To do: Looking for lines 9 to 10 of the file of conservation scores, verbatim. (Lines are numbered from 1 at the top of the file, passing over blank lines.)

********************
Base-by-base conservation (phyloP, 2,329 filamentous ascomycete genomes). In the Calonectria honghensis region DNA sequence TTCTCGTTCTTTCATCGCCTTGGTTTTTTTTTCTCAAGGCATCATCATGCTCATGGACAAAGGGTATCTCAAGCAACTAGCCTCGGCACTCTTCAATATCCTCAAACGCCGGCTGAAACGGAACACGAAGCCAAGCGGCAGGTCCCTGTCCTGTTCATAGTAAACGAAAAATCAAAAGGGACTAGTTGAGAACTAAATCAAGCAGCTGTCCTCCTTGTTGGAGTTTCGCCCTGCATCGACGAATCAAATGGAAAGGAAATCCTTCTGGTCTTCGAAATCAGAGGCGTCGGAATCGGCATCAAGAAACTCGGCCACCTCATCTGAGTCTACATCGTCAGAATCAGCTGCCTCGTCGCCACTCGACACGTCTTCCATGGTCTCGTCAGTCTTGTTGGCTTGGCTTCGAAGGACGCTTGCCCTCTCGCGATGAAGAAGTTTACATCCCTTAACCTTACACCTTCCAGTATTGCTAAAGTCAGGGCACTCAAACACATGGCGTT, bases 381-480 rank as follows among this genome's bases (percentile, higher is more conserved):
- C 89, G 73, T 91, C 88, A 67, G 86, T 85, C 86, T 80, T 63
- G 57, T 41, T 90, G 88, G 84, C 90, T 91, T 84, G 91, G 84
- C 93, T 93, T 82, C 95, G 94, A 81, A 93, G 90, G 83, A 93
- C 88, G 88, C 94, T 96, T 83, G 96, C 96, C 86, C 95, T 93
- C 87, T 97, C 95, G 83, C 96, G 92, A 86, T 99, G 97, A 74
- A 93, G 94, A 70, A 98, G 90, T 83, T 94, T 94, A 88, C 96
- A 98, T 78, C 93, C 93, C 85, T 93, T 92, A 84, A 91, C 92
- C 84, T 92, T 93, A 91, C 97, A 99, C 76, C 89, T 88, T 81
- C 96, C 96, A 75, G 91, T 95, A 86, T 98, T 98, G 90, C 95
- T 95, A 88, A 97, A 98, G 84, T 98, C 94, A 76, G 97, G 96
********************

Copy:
- C 84, T 92, T 93, A 91, C 97, A 99, C 76, C 89, T 88, T 81
- C 96, C 96, A 75, G 91, T 95, A 86, T 98, T 98, G 90, C 95